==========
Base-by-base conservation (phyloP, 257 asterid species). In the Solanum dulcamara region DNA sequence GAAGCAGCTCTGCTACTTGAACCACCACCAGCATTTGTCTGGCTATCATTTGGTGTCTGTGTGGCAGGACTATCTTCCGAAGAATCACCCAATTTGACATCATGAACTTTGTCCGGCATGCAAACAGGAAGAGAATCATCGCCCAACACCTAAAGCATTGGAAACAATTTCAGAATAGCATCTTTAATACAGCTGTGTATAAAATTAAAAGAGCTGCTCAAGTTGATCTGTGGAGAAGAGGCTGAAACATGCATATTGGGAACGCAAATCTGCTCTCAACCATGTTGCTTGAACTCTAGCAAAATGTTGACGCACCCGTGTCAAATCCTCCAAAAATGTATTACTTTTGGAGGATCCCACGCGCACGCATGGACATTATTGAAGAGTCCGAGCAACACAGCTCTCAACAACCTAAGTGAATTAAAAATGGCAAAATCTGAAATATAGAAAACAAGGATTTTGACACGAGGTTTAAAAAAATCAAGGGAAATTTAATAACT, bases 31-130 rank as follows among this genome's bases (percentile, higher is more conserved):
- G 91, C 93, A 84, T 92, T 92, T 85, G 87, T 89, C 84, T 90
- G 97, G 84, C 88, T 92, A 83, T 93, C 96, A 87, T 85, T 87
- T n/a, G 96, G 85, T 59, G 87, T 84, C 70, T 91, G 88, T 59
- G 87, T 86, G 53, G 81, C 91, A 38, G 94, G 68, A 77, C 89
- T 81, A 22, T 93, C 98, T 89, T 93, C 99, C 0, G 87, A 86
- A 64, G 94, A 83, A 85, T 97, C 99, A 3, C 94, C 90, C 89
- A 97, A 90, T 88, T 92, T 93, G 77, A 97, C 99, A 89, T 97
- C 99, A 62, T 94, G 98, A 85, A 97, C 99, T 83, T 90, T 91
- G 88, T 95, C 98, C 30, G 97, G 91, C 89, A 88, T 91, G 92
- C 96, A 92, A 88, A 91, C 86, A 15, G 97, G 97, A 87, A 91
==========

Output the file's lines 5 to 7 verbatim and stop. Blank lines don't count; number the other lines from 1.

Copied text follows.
- G 87, T 86, G 53, G 81, C 91, A 38, G 94, G 68, A 77, C 89
- T 81, A 22, T 93, C 98, T 89, T 93, C 99, C 0, G 87, A 86
- A 64, G 94, A 83, A 85, T 97, C 99, A 3, C 94, C 90, C 89